"... Since Sudan gained its independence in 1956, well, the bulk of the years since then, Southern Sudan has been involved in war. And therefore the assessment that the infrastructure is very weak is correct. That there are many challenges of underdevelopment is correct. ... But when the matter is raised, which is leadership in Southern Sudan of the possibility of them being a failed state, we actually take great exception to this because they say that indeed when many countries on the African continent gained their independence, the people who led them had no experience of government."

On whether there is still violence in Darfur

"Well, it is true that during the month of May, you had this spike in terms of the violence that's taken place in Darfur. It's the highest in the last two years, two-and-a-half years. Basically there are really two reasons for it. One of them is that there's a very serious conflict between two different Arab tribes in Darfur. ... But also, one of the rebel groups in Darfur, the Justice and Equality Movement, which had relocated from Chad into Darfur. They started trying to spread around Darfur to establish a presence around Darfur. And so the Sudan armed forces responded to that to say, no, you can't the rebel movement that was positioning itself in order to resume the war, so they responded and that's what resulted in the killing. The danger is that if this matter of Darfur is not resolved now before the referendum, then Darfur will be forgotten."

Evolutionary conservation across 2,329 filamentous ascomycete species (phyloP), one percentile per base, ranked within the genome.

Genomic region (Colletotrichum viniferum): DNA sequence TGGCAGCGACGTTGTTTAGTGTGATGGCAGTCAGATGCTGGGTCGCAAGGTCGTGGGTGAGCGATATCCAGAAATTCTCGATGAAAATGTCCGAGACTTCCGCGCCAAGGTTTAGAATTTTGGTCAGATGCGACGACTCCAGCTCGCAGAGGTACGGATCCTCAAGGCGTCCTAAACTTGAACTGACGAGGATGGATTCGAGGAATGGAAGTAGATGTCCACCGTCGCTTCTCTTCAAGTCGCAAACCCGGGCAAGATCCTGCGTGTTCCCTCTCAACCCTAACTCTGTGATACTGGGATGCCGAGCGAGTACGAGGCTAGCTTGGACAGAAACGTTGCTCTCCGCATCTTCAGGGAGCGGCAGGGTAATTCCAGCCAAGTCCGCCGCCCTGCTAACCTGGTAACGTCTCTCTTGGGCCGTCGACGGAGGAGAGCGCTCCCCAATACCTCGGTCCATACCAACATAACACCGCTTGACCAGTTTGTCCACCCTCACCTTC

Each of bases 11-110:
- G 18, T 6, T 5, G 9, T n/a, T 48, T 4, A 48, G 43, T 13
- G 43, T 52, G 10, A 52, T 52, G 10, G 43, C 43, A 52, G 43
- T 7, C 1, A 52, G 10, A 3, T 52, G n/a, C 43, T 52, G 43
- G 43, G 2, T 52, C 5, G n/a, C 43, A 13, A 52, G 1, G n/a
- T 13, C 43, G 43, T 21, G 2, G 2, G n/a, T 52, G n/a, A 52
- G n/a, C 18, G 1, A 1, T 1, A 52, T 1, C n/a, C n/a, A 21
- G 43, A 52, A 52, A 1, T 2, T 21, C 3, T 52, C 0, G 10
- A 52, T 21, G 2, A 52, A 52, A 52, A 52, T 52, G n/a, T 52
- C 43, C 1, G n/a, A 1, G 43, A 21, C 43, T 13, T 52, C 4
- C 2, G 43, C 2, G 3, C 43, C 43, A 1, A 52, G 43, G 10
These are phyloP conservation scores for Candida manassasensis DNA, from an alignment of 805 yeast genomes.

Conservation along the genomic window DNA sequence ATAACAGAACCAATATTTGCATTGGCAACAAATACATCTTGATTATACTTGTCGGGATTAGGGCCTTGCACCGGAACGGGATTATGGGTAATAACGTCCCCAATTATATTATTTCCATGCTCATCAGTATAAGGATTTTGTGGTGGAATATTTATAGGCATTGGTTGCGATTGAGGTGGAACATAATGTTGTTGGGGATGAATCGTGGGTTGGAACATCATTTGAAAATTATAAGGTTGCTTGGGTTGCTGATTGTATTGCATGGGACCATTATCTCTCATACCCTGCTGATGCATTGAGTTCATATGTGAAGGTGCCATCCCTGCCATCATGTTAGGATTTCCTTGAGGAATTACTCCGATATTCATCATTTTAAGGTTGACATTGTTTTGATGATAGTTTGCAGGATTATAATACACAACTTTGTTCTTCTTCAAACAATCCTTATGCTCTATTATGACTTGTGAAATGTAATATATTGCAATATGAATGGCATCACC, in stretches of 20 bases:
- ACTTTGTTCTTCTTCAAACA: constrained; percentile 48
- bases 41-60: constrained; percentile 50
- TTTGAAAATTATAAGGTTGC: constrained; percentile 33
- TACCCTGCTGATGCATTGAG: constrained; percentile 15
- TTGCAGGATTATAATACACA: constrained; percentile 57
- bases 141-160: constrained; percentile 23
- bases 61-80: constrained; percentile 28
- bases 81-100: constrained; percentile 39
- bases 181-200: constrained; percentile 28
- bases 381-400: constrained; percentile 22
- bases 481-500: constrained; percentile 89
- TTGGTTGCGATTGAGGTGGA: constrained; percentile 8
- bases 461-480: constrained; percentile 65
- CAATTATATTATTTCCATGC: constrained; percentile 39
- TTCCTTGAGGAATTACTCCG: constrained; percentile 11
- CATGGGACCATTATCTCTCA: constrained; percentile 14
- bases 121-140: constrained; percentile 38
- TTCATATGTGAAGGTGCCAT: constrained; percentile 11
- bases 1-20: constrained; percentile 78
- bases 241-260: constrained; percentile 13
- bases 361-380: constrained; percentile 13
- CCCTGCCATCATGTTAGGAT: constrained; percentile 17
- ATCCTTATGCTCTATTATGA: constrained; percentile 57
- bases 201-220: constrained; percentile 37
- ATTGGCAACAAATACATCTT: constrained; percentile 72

On Mbeki's decision to indict Sudan President Omar al-Bashir on war crimes

"When we engaged the population in Darfur, everybody said crimes had been committed in Darfur, and not everybody agrees, including President Bashir. Secondly, that these crimes need to be investigated and prosecuted, and everybody agrees. And, thirdly, that and nobody's above the law, not even President Bashir. So this is agreed by everybody. So, when we then engaged the Darfurians to say, well, then how is this justice to be done since we all agree that justice must be done?